Differentiating Products
Differentiating Powers
UBC Calculus Online Course Notes

Differentiating Constant Multipliers

If we have a function which is multiplied by a constant $  c,  $ we will see that its derivative is found by the

Constant Multiplier Rule

\frac{d}{dx}(cy) = c\frac{dy}{dx} 

This follows easily from the product rule:

  \frac{d}{dx}(cy) = \frac{dc}{dx} y + c\frac{dx}{dx} = c\frac{dy}{dx} 

since the derivative of the constant $  \frac{dc}{dx} = 0.  $


Suppose that $  y(x) = 3x -2.  $ What we have seen tells us that

\[  \frac{dy}{dx} = 3\frac{dx}{dx} + \frac{d(-2)}{dx}= 
3.  \]

This makes sense since the graph of $  y  $ is a straight line with slope 3.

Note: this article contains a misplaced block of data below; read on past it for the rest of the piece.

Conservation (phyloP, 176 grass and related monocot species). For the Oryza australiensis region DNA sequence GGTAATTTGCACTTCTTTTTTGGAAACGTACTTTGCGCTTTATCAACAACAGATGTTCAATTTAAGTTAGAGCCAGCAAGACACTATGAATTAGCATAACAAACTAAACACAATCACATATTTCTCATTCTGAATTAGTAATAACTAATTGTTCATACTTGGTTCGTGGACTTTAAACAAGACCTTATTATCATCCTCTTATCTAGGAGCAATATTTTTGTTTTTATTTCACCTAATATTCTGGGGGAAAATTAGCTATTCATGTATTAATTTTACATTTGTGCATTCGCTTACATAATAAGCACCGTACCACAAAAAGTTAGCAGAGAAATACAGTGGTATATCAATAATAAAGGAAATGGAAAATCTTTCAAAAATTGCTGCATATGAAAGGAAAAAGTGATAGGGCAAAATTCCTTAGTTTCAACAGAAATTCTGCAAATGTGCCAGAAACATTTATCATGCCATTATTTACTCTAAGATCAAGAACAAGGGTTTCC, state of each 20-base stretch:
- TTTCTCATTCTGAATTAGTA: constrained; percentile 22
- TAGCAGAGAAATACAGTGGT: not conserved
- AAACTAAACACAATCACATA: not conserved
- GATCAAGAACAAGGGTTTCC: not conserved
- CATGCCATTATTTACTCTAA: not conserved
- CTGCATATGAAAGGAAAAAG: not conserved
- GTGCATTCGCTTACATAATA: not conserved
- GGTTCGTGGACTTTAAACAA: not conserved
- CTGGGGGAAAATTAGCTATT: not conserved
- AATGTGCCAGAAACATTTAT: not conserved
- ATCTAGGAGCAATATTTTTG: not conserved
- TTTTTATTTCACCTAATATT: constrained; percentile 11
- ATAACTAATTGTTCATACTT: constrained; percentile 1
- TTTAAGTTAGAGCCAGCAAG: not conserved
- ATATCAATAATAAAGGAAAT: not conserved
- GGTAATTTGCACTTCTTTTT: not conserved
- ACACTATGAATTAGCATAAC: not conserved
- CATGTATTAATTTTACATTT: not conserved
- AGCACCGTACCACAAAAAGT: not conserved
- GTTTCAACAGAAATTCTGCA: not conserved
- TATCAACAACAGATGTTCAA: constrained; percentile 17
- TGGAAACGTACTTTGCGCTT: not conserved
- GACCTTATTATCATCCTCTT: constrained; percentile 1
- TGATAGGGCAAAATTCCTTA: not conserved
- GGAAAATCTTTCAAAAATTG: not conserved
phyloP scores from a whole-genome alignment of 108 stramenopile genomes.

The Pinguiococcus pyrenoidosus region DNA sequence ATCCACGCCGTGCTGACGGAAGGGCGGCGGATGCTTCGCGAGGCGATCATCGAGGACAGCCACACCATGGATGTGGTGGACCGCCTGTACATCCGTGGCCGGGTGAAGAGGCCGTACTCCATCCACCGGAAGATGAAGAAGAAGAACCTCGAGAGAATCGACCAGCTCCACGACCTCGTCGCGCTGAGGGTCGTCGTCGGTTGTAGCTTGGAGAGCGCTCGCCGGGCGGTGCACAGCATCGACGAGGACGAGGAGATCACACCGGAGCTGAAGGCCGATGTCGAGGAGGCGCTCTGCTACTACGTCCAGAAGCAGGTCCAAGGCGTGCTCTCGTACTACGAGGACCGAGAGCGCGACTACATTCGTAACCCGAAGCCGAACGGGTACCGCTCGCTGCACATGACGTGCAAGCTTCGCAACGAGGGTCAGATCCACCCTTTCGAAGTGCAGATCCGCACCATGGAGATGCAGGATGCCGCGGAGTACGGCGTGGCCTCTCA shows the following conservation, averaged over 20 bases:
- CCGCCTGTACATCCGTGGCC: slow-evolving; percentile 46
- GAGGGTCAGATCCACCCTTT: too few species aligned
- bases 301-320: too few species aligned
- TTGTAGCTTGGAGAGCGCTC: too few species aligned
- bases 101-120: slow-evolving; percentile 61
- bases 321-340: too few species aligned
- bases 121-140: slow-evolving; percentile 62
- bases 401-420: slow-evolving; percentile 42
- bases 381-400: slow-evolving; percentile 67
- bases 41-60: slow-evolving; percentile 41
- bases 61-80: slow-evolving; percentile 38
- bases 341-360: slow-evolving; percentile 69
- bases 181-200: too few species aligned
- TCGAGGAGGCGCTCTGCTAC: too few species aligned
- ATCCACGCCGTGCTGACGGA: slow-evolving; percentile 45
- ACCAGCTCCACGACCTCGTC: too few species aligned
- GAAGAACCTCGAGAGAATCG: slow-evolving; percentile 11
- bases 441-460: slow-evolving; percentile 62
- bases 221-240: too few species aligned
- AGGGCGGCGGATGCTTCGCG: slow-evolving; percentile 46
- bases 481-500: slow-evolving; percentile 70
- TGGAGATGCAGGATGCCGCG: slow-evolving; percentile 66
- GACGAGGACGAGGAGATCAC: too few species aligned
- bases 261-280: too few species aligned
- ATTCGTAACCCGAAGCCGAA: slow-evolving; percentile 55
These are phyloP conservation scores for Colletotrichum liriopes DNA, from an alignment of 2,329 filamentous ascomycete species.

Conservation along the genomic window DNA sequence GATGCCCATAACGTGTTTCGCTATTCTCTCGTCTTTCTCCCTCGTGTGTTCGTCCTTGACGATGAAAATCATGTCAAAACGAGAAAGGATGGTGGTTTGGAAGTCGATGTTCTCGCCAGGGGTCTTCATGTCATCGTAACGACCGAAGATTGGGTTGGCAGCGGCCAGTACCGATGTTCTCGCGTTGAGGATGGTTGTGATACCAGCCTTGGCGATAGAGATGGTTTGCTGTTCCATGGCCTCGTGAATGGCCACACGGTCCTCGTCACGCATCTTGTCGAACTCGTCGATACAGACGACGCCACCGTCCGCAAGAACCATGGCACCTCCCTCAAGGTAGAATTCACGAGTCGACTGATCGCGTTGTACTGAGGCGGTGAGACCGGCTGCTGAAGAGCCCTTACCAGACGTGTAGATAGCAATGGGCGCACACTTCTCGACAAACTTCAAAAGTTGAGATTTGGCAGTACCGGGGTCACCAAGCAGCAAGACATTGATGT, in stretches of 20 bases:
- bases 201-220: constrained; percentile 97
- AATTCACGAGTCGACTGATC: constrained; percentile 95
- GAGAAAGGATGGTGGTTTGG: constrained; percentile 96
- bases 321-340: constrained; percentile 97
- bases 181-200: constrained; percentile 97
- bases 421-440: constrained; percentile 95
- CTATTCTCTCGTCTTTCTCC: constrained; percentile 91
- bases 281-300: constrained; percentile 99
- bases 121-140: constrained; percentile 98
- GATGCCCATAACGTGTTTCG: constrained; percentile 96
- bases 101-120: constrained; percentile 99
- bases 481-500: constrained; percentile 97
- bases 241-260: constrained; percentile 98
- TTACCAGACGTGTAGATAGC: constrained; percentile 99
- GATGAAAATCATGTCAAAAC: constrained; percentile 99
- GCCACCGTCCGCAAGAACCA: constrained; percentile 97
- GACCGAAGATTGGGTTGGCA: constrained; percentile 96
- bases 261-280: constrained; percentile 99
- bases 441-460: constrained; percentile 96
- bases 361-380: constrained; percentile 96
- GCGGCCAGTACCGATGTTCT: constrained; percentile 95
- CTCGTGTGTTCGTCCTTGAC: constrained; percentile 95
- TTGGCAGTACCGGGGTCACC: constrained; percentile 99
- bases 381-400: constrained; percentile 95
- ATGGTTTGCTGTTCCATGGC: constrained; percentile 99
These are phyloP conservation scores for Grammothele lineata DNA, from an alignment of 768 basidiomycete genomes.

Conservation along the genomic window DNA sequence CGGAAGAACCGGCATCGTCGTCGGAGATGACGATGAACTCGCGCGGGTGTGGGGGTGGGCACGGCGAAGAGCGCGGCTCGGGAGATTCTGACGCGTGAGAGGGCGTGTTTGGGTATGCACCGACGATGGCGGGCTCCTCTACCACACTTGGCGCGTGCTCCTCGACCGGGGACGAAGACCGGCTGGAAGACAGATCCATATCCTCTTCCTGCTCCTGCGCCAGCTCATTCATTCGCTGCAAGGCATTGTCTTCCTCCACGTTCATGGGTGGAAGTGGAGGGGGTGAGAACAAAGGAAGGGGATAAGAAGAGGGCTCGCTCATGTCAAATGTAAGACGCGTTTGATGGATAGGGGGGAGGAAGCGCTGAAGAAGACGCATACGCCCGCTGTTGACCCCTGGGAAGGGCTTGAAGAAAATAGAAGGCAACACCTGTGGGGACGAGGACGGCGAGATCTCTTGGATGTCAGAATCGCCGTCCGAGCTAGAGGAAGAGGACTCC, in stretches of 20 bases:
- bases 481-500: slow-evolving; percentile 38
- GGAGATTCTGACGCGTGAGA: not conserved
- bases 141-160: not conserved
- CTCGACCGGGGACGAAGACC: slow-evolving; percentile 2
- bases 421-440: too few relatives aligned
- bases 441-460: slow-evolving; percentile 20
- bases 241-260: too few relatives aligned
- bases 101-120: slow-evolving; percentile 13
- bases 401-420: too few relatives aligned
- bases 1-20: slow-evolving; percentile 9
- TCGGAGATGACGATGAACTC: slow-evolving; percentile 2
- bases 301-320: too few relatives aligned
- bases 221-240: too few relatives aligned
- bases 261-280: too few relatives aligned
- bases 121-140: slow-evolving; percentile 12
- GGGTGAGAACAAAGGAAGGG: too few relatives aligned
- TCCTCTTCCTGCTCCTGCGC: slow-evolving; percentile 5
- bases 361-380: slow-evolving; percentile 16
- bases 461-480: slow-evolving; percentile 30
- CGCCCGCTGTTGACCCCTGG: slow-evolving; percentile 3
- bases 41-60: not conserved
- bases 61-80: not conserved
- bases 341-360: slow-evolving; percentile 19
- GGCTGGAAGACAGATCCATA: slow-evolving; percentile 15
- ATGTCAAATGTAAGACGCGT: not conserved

1. Can you explain the relationship between these two graphs?

  2. What can you infer from the fact that the derivative is always positive?

  3. What can you infer from the fact that the derivative is constant?

To understand the constant multiplier rule more generally, remember that multiplying a function by a constant $  c 
 $ either stretches or compresses the graph in the vertical direction; that is, if $  c > 1,  $ the graph is streched by a factor of $  c.  $ This reflects the fact that the rate of change of the function has been increased by a factor of $  c.  $